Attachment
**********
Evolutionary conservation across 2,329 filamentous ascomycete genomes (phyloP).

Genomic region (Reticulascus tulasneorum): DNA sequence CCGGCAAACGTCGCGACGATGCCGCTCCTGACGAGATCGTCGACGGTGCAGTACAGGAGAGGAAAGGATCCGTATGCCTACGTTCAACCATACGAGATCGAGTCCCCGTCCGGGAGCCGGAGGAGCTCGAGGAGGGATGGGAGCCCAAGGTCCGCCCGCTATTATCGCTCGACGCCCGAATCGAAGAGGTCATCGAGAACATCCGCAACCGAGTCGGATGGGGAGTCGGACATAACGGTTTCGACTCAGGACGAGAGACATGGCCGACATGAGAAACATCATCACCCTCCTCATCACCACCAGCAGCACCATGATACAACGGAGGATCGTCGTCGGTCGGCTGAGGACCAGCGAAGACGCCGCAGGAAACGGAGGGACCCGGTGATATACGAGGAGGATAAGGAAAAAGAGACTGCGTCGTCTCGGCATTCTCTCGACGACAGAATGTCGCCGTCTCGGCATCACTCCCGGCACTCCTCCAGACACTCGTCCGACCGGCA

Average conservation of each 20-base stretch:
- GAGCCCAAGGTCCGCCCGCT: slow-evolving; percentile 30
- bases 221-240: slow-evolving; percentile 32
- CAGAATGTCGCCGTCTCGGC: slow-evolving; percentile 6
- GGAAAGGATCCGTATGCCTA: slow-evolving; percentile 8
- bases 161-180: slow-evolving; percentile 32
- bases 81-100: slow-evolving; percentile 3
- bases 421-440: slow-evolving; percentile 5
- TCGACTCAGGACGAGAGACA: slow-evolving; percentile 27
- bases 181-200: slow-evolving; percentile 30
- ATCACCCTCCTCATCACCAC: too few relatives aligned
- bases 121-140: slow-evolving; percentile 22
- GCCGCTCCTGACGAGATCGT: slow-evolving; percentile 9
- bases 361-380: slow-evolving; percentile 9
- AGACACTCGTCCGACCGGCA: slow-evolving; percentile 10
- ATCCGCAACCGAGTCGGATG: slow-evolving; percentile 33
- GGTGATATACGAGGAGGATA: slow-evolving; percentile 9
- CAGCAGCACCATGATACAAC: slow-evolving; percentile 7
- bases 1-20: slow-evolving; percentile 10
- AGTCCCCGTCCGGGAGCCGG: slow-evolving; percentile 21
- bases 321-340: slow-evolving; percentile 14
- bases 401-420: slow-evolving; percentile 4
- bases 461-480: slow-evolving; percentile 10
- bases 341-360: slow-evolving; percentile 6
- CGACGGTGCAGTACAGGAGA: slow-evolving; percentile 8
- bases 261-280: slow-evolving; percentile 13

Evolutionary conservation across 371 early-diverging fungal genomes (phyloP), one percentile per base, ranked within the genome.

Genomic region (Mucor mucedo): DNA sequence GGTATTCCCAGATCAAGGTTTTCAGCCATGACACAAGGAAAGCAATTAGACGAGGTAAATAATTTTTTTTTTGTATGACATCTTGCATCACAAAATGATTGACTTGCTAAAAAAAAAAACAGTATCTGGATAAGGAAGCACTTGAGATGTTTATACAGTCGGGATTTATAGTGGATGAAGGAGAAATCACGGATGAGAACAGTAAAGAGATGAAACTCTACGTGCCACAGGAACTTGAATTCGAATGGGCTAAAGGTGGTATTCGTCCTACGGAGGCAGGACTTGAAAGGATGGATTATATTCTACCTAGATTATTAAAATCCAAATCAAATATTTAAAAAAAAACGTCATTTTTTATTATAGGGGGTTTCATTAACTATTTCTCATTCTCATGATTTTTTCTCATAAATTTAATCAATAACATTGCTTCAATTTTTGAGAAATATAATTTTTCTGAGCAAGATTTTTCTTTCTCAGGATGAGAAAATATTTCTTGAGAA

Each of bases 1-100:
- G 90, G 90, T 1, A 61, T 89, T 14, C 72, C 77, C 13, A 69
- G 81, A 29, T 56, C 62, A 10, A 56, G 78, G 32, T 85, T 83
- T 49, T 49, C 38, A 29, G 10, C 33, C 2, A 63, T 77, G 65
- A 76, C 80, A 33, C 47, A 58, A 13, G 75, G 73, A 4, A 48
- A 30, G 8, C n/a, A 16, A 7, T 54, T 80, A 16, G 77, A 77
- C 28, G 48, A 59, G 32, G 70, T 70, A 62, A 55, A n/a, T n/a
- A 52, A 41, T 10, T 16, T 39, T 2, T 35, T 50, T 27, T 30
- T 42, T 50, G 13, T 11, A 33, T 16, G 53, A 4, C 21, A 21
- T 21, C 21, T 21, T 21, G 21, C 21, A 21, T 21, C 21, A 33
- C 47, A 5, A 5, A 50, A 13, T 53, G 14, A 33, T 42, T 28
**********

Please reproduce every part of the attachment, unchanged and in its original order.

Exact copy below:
Evolutionary conservation across 2,329 filamentous ascomycete genomes (phyloP).

Genomic region (Reticulascus tulasneorum): DNA sequence CCGGCAAACGTCGCGACGATGCCGCTCCTGACGAGATCGTCGACGGTGCAGTACAGGAGAGGAAAGGATCCGTATGCCTACGTTCAACCATACGAGATCGAGTCCCCGTCCGGGAGCCGGAGGAGCTCGAGGAGGGATGGGAGCCCAAGGTCCGCCCGCTATTATCGCTCGACGCCCGAATCGAAGAGGTCATCGAGAACATCCGCAACCGAGTCGGATGGGGAGTCGGACATAACGGTTTCGACTCAGGACGAGAGACATGGCCGACATGAGAAACATCATCACCCTCCTCATCACCACCAGCAGCACCATGATACAACGGAGGATCGTCGTCGGTCGGCTGAGGACCAGCGAAGACGCCGCAGGAAACGGAGGGACCCGGTGATATACGAGGAGGATAAGGAAAAAGAGACTGCGTCGTCTCGGCATTCTCTCGACGACAGAATGTCGCCGTCTCGGCATCACTCCCGGCACTCCTCCAGACACTCGTCCGACCGGCA

Average conservation of each 20-base stretch:
- GAGCCCAAGGTCCGCCCGCT: slow-evolving; percentile 30
- bases 221-240: slow-evolving; percentile 32
- CAGAATGTCGCCGTCTCGGC: slow-evolving; percentile 6
- GGAAAGGATCCGTATGCCTA: slow-evolving; percentile 8
- bases 161-180: slow-evolving; percentile 32
- bases 81-100: slow-evolving; percentile 3
- bases 421-440: slow-evolving; percentile 5
- TCGACTCAGGACGAGAGACA: slow-evolving; percentile 27
- bases 181-200: slow-evolving; percentile 30
- ATCACCCTCCTCATCACCAC: too few relatives aligned
- bases 121-140: slow-evolving; percentile 22
- GCCGCTCCTGACGAGATCGT: slow-evolving; percentile 9
- bases 361-380: slow-evolving; percentile 9
- AGACACTCGTCCGACCGGCA: slow-evolving; percentile 10
- ATCCGCAACCGAGTCGGATG: slow-evolving; percentile 33
- GGTGATATACGAGGAGGATA: slow-evolving; percentile 9
- CAGCAGCACCATGATACAAC: slow-evolving; percentile 7
- bases 1-20: slow-evolving; percentile 10
- AGTCCCCGTCCGGGAGCCGG: slow-evolving; percentile 21
- bases 321-340: slow-evolving; percentile 14
- bases 401-420: slow-evolving; percentile 4
- bases 461-480: slow-evolving; percentile 10
- bases 341-360: slow-evolving; percentile 6
- CGACGGTGCAGTACAGGAGA: slow-evolving; percentile 8
- bases 261-280: slow-evolving; percentile 13

Evolutionary conservation across 371 early-diverging fungal genomes (phyloP), one percentile per base, ranked within the genome.

Genomic region (Mucor mucedo): DNA sequence GGTATTCCCAGATCAAGGTTTTCAGCCATGACACAAGGAAAGCAATTAGACGAGGTAAATAATTTTTTTTTTGTATGACATCTTGCATCACAAAATGATTGACTTGCTAAAAAAAAAAACAGTATCTGGATAAGGAAGCACTTGAGATGTTTATACAGTCGGGATTTATAGTGGATGAAGGAGAAATCACGGATGAGAACAGTAAAGAGATGAAACTCTACGTGCCACAGGAACTTGAATTCGAATGGGCTAAAGGTGGTATTCGTCCTACGGAGGCAGGACTTGAAAGGATGGATTATATTCTACCTAGATTATTAAAATCCAAATCAAATATTTAAAAAAAAACGTCATTTTTTATTATAGGGGGTTTCATTAACTATTTCTCATTCTCATGATTTTTTCTCATAAATTTAATCAATAACATTGCTTCAATTTTTGAGAAATATAATTTTTCTGAGCAAGATTTTTCTTTCTCAGGATGAGAAAATATTTCTTGAGAA

Each of bases 1-100:
- G 90, G 90, T 1, A 61, T 89, T 14, C 72, C 77, C 13, A 69
- G 81, A 29, T 56, C 62, A 10, A 56, G 78, G 32, T 85, T 83
- T 49, T 49, C 38, A 29, G 10, C 33, C 2, A 63, T 77, G 65
- A 76, C 80, A 33, C 47, A 58, A 13, G 75, G 73, A 4, A 48
- A 30, G 8, C n/a, A 16, A 7, T 54, T 80, A 16, G 77, A 77
- C 28, G 48, A 59, G 32, G 70, T 70, A 62, A 55, A n/a, T n/a
- A 52, A 41, T 10, T 16, T 39, T 2, T 35, T 50, T 27, T 30
- T 42, T 50, G 13, T 11, A 33, T 16, G 53, A 4, C 21, A 21
- T 21, C 21, T 21, T 21, G 21, C 21, A 21, T 21, C 21, A 33
- C 47, A 5, A 5, A 50, A 13, T 53, G 14, A 33, T 42, T 28